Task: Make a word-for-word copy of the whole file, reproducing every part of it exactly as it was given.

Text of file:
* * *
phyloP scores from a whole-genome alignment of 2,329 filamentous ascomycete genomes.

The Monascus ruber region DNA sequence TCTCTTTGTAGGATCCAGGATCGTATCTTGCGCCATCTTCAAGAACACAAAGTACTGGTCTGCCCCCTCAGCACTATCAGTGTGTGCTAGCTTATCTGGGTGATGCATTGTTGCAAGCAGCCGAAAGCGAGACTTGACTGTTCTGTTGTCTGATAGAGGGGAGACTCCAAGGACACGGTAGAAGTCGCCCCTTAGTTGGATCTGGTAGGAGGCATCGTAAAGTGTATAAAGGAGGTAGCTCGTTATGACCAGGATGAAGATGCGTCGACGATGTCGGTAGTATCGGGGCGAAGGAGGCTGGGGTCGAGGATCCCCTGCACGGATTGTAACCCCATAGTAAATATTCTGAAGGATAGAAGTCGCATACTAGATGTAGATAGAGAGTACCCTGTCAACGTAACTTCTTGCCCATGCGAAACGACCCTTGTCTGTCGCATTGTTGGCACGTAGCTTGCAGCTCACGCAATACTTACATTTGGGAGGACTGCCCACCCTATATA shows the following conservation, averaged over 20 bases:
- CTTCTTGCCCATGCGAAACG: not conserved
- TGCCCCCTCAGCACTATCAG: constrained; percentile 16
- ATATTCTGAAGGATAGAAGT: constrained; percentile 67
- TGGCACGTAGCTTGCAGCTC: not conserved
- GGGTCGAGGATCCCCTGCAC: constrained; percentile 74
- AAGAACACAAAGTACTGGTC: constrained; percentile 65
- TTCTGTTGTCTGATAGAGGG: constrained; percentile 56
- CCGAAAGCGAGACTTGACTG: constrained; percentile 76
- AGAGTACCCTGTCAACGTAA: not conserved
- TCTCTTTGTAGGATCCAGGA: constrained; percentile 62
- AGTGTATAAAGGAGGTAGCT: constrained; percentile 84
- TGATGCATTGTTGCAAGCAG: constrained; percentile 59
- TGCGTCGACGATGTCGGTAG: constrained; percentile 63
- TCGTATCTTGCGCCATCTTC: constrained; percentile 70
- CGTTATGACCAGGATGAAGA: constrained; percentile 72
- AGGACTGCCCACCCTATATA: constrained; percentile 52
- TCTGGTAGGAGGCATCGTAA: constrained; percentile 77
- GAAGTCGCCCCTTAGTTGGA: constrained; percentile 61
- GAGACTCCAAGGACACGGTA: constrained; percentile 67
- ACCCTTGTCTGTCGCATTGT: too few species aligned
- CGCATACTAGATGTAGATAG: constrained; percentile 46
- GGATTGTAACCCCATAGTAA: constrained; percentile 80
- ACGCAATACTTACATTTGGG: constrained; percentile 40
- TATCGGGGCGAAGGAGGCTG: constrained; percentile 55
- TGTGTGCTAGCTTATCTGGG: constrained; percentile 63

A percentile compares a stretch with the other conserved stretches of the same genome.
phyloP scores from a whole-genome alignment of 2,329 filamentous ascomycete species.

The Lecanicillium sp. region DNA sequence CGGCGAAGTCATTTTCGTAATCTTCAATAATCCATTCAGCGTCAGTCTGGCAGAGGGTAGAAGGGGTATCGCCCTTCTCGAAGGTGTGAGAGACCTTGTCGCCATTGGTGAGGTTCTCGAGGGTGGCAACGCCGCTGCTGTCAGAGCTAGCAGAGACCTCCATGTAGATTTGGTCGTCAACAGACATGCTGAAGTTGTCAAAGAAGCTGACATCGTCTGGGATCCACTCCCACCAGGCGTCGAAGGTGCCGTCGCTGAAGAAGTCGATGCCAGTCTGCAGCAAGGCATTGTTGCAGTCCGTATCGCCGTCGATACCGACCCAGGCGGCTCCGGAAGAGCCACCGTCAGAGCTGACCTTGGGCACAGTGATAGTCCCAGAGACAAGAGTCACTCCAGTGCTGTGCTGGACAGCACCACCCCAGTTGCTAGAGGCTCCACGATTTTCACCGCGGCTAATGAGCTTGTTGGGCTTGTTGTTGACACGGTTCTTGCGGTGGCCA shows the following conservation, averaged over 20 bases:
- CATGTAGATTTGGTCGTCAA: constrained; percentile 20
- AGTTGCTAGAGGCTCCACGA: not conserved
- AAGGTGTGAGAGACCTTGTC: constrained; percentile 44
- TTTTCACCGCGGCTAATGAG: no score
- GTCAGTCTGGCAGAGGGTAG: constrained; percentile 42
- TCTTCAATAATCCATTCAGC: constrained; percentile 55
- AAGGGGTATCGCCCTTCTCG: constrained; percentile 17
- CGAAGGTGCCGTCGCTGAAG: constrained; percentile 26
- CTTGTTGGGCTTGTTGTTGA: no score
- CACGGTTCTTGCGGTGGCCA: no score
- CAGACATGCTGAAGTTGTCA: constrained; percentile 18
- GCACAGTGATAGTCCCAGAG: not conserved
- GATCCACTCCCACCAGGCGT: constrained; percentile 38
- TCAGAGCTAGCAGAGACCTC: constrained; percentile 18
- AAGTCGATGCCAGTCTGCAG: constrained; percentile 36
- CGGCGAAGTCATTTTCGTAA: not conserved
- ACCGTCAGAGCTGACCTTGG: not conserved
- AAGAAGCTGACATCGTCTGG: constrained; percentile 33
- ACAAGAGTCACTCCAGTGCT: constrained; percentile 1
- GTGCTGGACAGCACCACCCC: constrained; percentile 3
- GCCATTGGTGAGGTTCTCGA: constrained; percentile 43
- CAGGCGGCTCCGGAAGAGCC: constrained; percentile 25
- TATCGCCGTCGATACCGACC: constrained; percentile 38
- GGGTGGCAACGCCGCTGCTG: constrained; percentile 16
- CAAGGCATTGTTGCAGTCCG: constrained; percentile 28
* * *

phyloP scores from a whole-genome alignment of 2,329 filamentous ascomycete genomes.

The Monascus ruber region DNA sequence TCTCTTTGTAGGATCCAGGATCGTATCTTGCGCCATCTTCAAGAACACAAAGTACTGGTCTGCCCCCTCAGCACTATCAGTGTGTGCTAGCTTATCTGGGTGATGCATTGTTGCAAGCAGCCGAAAGCGAGACTTGACTGTTCTGTTGTCTGATAGAGGGGAGACTCCAAGGACACGGTAGAAGTCGCCCCTTAGTTGGATCTGGTAGGAGGCATCGTAAAGTGTATAAAGGAGGTAGCTCGTTATGACCAGGATGAAGATGCGTCGACGATGTCGGTAGTATCGGGGCGAAGGAGGCTGGGGTCGAGGATCCCCTGCACGGATTGTAACCCCATAGTAAATATTCTGAAGGATAGAAGTCGCATACTAGATGTAGATAGAGAGTACCCTGTCAACGTAACTTCTTGCCCATGCGAAACGACCCTTGTCTGTCGCATTGTTGGCACGTAGCTTGCAGCTCACGCAATACTTACATTTGGGAGGACTGCCCACCCTATATA shows the following conservation, averaged over 20 bases:
- CTTCTTGCCCATGCGAAACG: not conserved
- TGCCCCCTCAGCACTATCAG: constrained; percentile 16
- ATATTCTGAAGGATAGAAGT: constrained; percentile 67
- TGGCACGTAGCTTGCAGCTC: not conserved
- GGGTCGAGGATCCCCTGCAC: constrained; percentile 74
- AAGAACACAAAGTACTGGTC: constrained; percentile 65
- TTCTGTTGTCTGATAGAGGG: constrained; percentile 56
- CCGAAAGCGAGACTTGACTG: constrained; percentile 76
- AGAGTACCCTGTCAACGTAA: not conserved
- TCTCTTTGTAGGATCCAGGA: constrained; percentile 62
- AGTGTATAAAGGAGGTAGCT: constrained; percentile 84
- TGATGCATTGTTGCAAGCAG: constrained; percentile 59
- TGCGTCGACGATGTCGGTAG: constrained; percentile 63
- TCGTATCTTGCGCCATCTTC: constrained; percentile 70
- CGTTATGACCAGGATGAAGA: constrained; percentile 72
- AGGACTGCCCACCCTATATA: constrained; percentile 52
- TCTGGTAGGAGGCATCGTAA: constrained; percentile 77
- GAAGTCGCCCCTTAGTTGGA: constrained; percentile 61
- GAGACTCCAAGGACACGGTA: constrained; percentile 67
- ACCCTTGTCTGTCGCATTGT: too few species aligned
- CGCATACTAGATGTAGATAG: constrained; percentile 46
- GGATTGTAACCCCATAGTAA: constrained; percentile 80
- ACGCAATACTTACATTTGGG: constrained; percentile 40
- TATCGGGGCGAAGGAGGCTG: constrained; percentile 55
- TGTGTGCTAGCTTATCTGGG: constrained; percentile 63

A percentile compares a stretch with the other conserved stretches of the same genome.
phyloP scores from a whole-genome alignment of 2,329 filamentous ascomycete species.

The Lecanicillium sp. region DNA sequence CGGCGAAGTCATTTTCGTAATCTTCAATAATCCATTCAGCGTCAGTCTGGCAGAGGGTAGAAGGGGTATCGCCCTTCTCGAAGGTGTGAGAGACCTTGTCGCCATTGGTGAGGTTCTCGAGGGTGGCAACGCCGCTGCTGTCAGAGCTAGCAGAGACCTCCATGTAGATTTGGTCGTCAACAGACATGCTGAAGTTGTCAAAGAAGCTGACATCGTCTGGGATCCACTCCCACCAGGCGTCGAAGGTGCCGTCGCTGAAGAAGTCGATGCCAGTCTGCAGCAAGGCATTGTTGCAGTCCGTATCGCCGTCGATACCGACCCAGGCGGCTCCGGAAGAGCCACCGTCAGAGCTGACCTTGGGCACAGTGATAGTCCCAGAGACAAGAGTCACTCCAGTGCTGTGCTGGACAGCACCACCCCAGTTGCTAGAGGCTCCACGATTTTCACCGCGGCTAATGAGCTTGTTGGGCTTGTTGTTGACACGGTTCTTGCGGTGGCCA shows the following conservation, averaged over 20 bases:
- CATGTAGATTTGGTCGTCAA: constrained; percentile 20
- AGTTGCTAGAGGCTCCACGA: not conserved
- AAGGTGTGAGAGACCTTGTC: constrained; percentile 44
- TTTTCACCGCGGCTAATGAG: no score
- GTCAGTCTGGCAGAGGGTAG: constrained; percentile 42
- TCTTCAATAATCCATTCAGC: constrained; percentile 55
- AAGGGGTATCGCCCTTCTCG: constrained; percentile 17
- CGAAGGTGCCGTCGCTGAAG: constrained; percentile 26
- CTTGTTGGGCTTGTTGTTGA: no score
- CACGGTTCTTGCGGTGGCCA: no score
- CAGACATGCTGAAGTTGTCA: constrained; percentile 18
- GCACAGTGATAGTCCCAGAG: not conserved
- GATCCACTCCCACCAGGCGT: constrained; percentile 38
- TCAGAGCTAGCAGAGACCTC: constrained; percentile 18
- AAGTCGATGCCAGTCTGCAG: constrained; percentile 36
- CGGCGAAGTCATTTTCGTAA: not conserved
- ACCGTCAGAGCTGACCTTGG: not conserved
- AAGAAGCTGACATCGTCTGG: constrained; percentile 33
- ACAAGAGTCACTCCAGTGCT: constrained; percentile 1
- GTGCTGGACAGCACCACCCC: constrained; percentile 3
- GCCATTGGTGAGGTTCTCGA: constrained; percentile 43
- CAGGCGGCTCCGGAAGAGCC: constrained; percentile 25
- TATCGCCGTCGATACCGACC: constrained; percentile 38
- GGGTGGCAACGCCGCTGCTG: constrained; percentile 16
- CAAGGCATTGTTGCAGTCCG: constrained; percentile 28